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Impact of "yo" particle on Ike! Yamero! and other verbs in command form

VeritasKhan

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My current understanding is below. (Not sure if this is correct):

行け 
Ike! -> (I order you to) Go!
Ike yo! -> (I order you to) Go! (and I'm not backing down! Seriously, I'm telling you to go!)

止めろ
Yamero! -> (I order you to) stop!
Yamero yo! -> (I order you to) stop! (and I'm not backing down! Seriously, I'm telling you to stop!)

I've read that adding "yo"
1. can soften the order a bit
2. can show more strong will on the part of the speaker (They are not backing down!)
3. indicates the speaker is providing new information

I'm really curious about what situations an average person might choose to add "yo" to a command-form verb.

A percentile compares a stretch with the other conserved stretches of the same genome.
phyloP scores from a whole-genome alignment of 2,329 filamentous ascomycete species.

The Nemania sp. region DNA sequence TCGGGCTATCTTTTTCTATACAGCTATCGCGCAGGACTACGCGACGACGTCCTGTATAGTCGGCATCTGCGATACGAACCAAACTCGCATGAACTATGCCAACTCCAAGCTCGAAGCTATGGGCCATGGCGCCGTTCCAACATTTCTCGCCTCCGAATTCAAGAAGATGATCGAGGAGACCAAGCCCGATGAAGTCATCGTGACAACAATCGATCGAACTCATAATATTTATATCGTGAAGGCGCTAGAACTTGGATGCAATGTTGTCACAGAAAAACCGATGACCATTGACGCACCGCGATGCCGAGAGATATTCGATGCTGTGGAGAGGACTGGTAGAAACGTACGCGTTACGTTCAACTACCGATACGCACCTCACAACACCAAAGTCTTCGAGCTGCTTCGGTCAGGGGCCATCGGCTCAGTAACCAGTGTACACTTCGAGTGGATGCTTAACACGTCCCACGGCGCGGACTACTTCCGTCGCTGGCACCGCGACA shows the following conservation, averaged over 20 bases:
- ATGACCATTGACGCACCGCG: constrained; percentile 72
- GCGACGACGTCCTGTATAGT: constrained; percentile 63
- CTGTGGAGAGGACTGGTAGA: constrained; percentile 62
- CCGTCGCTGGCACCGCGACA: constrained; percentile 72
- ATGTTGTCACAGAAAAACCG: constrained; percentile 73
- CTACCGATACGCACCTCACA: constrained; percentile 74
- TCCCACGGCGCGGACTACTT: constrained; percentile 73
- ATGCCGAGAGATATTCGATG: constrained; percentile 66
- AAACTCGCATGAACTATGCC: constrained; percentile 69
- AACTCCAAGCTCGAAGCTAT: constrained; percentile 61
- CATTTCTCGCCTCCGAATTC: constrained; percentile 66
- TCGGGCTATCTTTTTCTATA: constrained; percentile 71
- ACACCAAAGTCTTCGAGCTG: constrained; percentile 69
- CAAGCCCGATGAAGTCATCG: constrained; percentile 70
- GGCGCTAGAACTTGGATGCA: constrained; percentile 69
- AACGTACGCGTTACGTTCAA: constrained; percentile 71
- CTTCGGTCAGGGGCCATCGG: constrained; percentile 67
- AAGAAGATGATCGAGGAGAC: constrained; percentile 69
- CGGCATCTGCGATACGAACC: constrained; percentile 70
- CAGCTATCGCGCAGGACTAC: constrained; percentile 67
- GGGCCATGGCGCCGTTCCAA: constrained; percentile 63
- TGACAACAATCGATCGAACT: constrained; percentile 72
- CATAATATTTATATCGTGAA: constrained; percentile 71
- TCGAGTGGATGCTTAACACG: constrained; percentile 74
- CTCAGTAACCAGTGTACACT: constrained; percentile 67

Thanks!
 

Toritoribe

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よ indeed is usually used to soften the nuance of order with imperative forms. For instance, やめろよ/やめてよ is often used in a situation where friends/lovers frolic about. However, it can express the speaker's irritation with a falling intonation, and also can be a soft/tender advise/suggestion with a rising intonation(e.g. こんなことはもうやめろよ↑ (=しちゃだめだよ)). Thus, it totally depends on the context including intonation, tone, etc. whether よ should be used or not, as always. (Note it's said that sentence final particles are one of the hardest, or maybe the most hardest thing to grasp for non-native learners, even for advanced or near-native learners.)
 
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